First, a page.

Taste

Published on September 2nd, 2015 | by AberdeenMagazine

A Taste of Innovation

The Brass Kettle Brings a New Taste to Aberdeen

Starting your own restaurant is not something that anyone can just do. But if anyone can do it, it would be Brandon Johnson and Nick Howell, the owners of Aberdeen’s newest dining experience, The Brass Kettle. With over twenty-five years of experience in the business between them, these two chefs knew that starting their own restaurant would be the best way to do what they love, the way they want to do it.

Nick Howell believes, “We knew this would be the perfect opportunity to let our culinary skills shine and bring something to Aberdeen that they hadn’t had before.”

As the first chef owned and operated restaurant in the area, most would agree that this is a bold idea. Luckily these two both have the experience to back it up.

Brandon’s experience began as dishwasher at Minerva’s 10 years ago. Already quite the foodie, he learned to cook at the former Scotty’s, now Daddy’s, and later brought his talents to all the local hot spots such as the Palm Garden, Bully’s, and even Wild Oats, the former owner of their current location.

For Nick, his love of cooking began even earlier in the kitchen with his mom and grandma.

“I was a Food Network nut, not so much Cartoon Network as a kid” This talent was recognized all over Aberdeen, from Minerva’s to Flatlanders where he was the Exec Chef for a time, to Palm Garden where he was the kitchen manager. The experience between both of them brings with it a passion and skill for making incredible food at a competitive price.

The name of the game at The Brass Kettle is hand-made. Everything they offer was a labor of love that Brandon and Nick worked tirelessly to create themselves. The level of involvement ranges from the recycled wood paneling on their bar, to their hydroponic vegetables. The veggies are grown right on site, the first restaurant in Aberdeen to do it.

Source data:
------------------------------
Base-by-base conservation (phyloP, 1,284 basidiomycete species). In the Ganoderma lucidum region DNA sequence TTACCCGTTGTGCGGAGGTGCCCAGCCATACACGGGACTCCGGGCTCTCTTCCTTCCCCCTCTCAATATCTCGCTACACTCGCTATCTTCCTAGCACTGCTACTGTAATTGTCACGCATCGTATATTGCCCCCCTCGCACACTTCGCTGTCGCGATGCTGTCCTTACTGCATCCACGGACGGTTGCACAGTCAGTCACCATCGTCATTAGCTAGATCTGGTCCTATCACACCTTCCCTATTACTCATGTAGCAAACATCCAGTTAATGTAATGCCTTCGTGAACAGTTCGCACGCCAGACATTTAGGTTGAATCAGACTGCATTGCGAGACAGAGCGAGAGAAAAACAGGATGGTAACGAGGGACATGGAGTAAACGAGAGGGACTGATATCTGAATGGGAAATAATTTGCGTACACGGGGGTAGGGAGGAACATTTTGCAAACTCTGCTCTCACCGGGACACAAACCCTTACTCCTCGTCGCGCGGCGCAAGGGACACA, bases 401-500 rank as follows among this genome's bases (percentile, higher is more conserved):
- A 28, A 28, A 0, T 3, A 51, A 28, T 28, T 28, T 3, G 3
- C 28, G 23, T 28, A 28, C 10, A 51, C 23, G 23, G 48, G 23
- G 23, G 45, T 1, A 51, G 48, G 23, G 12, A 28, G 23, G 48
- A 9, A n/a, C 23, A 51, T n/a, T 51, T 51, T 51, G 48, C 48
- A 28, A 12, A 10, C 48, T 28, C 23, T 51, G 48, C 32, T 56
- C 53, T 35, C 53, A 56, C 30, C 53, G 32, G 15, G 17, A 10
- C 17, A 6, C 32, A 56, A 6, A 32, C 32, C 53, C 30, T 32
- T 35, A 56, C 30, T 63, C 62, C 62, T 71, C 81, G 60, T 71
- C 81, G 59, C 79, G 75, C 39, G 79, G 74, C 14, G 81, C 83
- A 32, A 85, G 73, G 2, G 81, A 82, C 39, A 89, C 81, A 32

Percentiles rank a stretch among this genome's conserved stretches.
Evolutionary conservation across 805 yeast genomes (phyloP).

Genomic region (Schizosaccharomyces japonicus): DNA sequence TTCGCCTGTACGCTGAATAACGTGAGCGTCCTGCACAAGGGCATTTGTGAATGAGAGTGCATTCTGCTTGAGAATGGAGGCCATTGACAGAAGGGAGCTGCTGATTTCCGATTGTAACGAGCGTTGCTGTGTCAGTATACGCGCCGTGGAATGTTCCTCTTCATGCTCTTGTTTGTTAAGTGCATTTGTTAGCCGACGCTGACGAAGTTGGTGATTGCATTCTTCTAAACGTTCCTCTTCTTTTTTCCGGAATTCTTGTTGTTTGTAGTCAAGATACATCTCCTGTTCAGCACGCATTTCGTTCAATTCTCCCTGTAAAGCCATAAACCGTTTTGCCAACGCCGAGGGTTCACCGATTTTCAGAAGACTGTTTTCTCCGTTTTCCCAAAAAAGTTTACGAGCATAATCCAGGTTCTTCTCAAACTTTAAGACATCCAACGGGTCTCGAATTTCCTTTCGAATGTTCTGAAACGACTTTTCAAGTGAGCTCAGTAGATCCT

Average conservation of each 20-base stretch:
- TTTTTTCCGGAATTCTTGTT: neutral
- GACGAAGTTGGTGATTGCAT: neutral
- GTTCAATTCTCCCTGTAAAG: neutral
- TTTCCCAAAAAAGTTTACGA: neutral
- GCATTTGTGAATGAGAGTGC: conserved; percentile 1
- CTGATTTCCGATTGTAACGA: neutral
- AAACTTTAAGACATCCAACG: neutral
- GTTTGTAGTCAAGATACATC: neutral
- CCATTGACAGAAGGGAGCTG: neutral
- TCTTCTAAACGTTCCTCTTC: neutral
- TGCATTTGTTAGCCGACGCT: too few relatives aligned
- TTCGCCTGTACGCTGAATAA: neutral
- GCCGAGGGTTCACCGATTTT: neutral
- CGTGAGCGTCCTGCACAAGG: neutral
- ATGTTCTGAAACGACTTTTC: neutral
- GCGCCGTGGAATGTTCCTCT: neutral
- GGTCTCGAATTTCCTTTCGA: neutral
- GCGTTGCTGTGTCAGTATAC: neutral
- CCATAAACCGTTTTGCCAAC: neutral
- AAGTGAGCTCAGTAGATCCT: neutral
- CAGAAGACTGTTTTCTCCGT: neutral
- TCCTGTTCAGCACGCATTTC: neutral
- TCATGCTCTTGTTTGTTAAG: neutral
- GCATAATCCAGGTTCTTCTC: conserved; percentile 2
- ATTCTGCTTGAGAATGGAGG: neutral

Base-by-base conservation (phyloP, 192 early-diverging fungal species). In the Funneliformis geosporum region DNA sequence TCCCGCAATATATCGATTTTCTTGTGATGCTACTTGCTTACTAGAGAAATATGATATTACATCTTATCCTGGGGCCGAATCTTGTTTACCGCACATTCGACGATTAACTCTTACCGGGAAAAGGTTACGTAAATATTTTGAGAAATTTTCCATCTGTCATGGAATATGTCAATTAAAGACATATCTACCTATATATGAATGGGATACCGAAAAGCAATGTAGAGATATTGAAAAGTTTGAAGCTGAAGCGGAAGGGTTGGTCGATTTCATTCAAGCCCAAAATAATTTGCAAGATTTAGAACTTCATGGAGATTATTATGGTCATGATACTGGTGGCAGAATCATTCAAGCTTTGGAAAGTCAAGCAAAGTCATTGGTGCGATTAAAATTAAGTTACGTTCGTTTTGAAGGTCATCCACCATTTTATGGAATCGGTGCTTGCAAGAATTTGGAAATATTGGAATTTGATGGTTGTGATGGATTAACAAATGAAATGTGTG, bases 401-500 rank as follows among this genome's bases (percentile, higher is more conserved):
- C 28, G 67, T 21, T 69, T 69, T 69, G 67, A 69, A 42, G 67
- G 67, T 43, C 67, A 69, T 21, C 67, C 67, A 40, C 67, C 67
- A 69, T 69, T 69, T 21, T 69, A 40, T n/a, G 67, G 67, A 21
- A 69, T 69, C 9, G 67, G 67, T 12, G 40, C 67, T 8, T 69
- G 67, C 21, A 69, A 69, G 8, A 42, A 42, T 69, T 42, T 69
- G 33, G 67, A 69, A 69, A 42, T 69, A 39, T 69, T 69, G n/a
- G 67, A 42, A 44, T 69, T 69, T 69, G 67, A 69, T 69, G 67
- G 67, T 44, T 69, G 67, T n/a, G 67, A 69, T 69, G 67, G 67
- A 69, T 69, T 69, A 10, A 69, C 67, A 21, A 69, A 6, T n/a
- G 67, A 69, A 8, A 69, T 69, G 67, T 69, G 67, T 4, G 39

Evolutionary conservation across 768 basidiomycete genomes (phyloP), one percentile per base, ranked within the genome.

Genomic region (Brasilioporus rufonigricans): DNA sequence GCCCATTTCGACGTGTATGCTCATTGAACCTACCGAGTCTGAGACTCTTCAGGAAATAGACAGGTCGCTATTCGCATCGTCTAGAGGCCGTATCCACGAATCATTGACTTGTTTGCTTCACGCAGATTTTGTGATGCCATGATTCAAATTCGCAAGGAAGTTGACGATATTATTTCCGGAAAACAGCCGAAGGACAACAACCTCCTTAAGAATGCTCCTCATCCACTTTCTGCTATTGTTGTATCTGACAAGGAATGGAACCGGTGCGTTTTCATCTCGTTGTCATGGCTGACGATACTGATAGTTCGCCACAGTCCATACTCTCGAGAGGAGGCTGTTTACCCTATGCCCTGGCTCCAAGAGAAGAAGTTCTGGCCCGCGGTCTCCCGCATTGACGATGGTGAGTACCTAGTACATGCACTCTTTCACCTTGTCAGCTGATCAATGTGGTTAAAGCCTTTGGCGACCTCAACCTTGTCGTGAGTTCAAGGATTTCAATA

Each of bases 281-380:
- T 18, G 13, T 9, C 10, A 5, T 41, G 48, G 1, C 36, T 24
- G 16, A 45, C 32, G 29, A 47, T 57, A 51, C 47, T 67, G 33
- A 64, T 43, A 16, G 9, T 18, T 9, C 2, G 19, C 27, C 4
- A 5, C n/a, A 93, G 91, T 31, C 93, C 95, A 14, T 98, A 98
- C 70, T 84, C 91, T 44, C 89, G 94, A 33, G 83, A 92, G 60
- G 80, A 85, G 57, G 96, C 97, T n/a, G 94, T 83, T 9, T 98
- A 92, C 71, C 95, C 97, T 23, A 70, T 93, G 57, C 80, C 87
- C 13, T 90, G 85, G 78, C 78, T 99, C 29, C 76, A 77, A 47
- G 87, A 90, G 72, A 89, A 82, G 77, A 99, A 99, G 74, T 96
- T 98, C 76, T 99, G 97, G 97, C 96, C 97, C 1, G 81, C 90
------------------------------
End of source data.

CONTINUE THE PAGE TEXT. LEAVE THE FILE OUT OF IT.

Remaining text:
“We wanted to make everything from scratch, so why not just grow our own produce from scratch as well?” explains Brandon.

In addition to being both fresher and cheaper overall, on site grown produce also creates a level of convenience.

Brandon remarks, “If we want to say, use tomatoes on our burgers year round, there’s really only a small time of the year where a tomato is even worth it. With hydroponic tomatoes, we can serve them all year round. That’s true of any kind of produce.”

When something is described as unique, it can usually be paired with a number of other words as well, such as innovative, new and special. For these two chefs, unique means a golden opportunity to create something of their own, something most Aberdonians have never seen. //

Keep up with The Brass Kettle on Facebook.


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  • Issue: July/August 2015

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